Sione Tu’itahui speaking at IUHPE2019

ST: Yes, I am happy to say we achieved our three major outcomes, and more. The knowledge that was exchanged was very relevant, crucial and very timely for the needs of health promotion, and the world today. Health promoters and other health workers, as well as those who work in sustainable development enhanced existing networks and formed new ones. And the legacy initiatives of two legacy statements, and initiating the process for a healthy city, were also achieved.

H: Let’s talk more about those outcomes in details. What is some of the relevant knowledge shared?

ST: Among other important features, at least three major areas emerged and moved closer together, offering comprehensive knowledge and practical tools for the delegates to take home and implement on addressing the health of the planet and its peoples. These were the social determinants of health with an equity and social justice approach, planetary health and ecological determinants with an eco-social approach and an inter-generational understanding and goal for health and wellbeing, and indigenous knowledge and health promotion with a clear philosophy and practice that humans are inseparable from the ecology. On another level, the spiritual dimension of wellbeing, and spiritual health promotion also came to the fore during the conference. It was great to see these major areas of health knowledge coming together, offering a profound understanding on planetary health, and relevant, practical tools.

What was significant was that the presenters in all these areas of knowledge were complementary in their addresses, presenting a balanced, and comprehensive big picture of where the health of the planet and its peoples are at, and the comprehensive set of strategies to address those challenges at all levels.

H: What else was significant about the knowledge shared at the conference?

ST: Two other significant contents of the conference were the leading contributions of Maori research, policy, practice and leadership to Indigenous health promotion, and how pronounced climate change and ecological challenges are in our Pacific region. In fact, we decided to host the conference here in order for our New Zealand knowledge and experience to be shared with the world, and for the world to understand our greater Pacific region and its challenges, as well as our collective effort to address those challenges. For example, 20 years after introducing Te Pae Mahutonga as a health promotion model for New Zealand, Sir Mason Durie presented a new model, Matariki, at the conference for Indigenous peoples. Tuhoe Nation Leader Tamati Kruger shared the challenging but progressive and resilient journey of his tribe from the ravages of colonisation to mana motu hake/autonomy today. Delegates were in awe at such profound knowledge and courageous, moral leadership.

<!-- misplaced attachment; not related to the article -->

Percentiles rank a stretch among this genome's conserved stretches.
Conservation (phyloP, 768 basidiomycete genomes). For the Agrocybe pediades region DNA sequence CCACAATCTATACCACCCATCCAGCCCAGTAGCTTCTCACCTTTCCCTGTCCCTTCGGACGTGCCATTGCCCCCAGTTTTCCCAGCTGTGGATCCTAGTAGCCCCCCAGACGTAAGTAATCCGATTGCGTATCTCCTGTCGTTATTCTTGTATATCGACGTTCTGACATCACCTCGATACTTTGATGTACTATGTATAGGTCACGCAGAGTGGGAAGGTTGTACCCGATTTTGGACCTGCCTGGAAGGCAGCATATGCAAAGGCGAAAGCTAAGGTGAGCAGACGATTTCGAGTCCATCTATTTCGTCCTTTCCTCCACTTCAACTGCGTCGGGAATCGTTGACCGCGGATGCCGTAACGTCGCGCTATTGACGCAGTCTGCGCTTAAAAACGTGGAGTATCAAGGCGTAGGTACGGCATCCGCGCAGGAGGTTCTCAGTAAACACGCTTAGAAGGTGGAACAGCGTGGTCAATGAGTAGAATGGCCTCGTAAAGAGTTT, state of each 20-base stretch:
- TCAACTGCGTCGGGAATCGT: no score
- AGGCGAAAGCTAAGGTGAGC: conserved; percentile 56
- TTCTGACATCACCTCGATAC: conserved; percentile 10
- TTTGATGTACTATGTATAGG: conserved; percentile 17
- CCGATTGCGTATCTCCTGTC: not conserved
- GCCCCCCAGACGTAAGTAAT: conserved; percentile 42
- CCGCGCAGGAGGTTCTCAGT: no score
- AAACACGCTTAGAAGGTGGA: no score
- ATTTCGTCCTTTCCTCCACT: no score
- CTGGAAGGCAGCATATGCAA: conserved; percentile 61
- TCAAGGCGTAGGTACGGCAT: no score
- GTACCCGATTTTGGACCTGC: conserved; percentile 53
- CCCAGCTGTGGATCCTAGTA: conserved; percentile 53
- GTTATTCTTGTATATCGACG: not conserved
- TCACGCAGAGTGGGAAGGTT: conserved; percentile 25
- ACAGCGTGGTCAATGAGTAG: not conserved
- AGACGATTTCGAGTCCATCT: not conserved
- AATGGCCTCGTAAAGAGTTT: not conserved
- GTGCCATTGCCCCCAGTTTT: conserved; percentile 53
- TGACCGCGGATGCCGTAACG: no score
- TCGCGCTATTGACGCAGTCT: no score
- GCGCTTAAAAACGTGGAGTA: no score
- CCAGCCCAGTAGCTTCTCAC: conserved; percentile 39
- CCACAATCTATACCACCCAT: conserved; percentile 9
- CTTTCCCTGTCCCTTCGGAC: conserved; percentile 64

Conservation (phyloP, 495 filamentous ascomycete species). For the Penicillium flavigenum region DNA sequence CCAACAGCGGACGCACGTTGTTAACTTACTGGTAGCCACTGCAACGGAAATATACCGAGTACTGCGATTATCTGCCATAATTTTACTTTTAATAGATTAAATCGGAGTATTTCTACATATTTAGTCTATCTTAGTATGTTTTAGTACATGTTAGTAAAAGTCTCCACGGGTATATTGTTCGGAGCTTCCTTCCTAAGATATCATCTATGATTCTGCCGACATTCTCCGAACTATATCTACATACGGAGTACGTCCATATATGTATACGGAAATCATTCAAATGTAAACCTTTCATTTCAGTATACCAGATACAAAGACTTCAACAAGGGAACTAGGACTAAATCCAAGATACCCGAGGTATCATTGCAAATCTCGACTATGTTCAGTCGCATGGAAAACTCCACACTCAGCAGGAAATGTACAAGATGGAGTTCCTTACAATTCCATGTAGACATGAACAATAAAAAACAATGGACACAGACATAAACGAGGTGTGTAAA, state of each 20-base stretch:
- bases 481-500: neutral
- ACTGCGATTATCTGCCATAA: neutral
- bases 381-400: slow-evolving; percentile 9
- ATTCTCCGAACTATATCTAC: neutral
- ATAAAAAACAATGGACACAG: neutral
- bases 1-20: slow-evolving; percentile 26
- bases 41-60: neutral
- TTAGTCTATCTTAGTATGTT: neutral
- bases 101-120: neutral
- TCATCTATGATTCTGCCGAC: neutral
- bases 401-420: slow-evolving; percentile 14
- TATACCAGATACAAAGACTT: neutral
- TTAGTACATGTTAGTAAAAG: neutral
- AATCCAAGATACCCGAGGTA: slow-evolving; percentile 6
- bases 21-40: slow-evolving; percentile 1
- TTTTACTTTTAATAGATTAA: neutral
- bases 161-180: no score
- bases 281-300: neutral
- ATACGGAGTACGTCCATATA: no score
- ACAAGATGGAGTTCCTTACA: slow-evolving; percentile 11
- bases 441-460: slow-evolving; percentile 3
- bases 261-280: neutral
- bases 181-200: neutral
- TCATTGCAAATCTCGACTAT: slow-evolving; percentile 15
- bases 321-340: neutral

H: You mentioned some legacy initiatives. What are they?

ST: There were three legacy initiatives: two legacy statements, and Rotorua to become a healthy city under the WHO (World Health Organization) scheme of the same name.  Led by two editorial teams, the conference delegates drafted and approved by acclamation the two statements on the final day. The first statement is the Rotorua Statement which summarises the important themes and knowledge that emerged from the conference, calling for action on those crucial areas for the health and wellbeing of the planet and its peoples. The second statement is the Waiora Indigenous Peoples Statement. It outlines the loss of Indigenous peoples under colonisation around the world, and calls for privileging indigenous knowledge as a right, and articulates how Indigenous health promotion can contribute to addressing the challenges on planetary health. On the healthy initiative, Rotorua’s mayor Steve Chadwick agreed to explore with us how Rotorua can become a ‘healthy city’ under the WHO’s scheme of the same name. Rotorua can be the model for other cities. All social, economic, cultural and ecological challenges, health included, are related, and cities are a manageable setting where these challenges can be addressed in a well-coordinated and effective way. The vision is for our cities to become healthy, liveable and sustainable.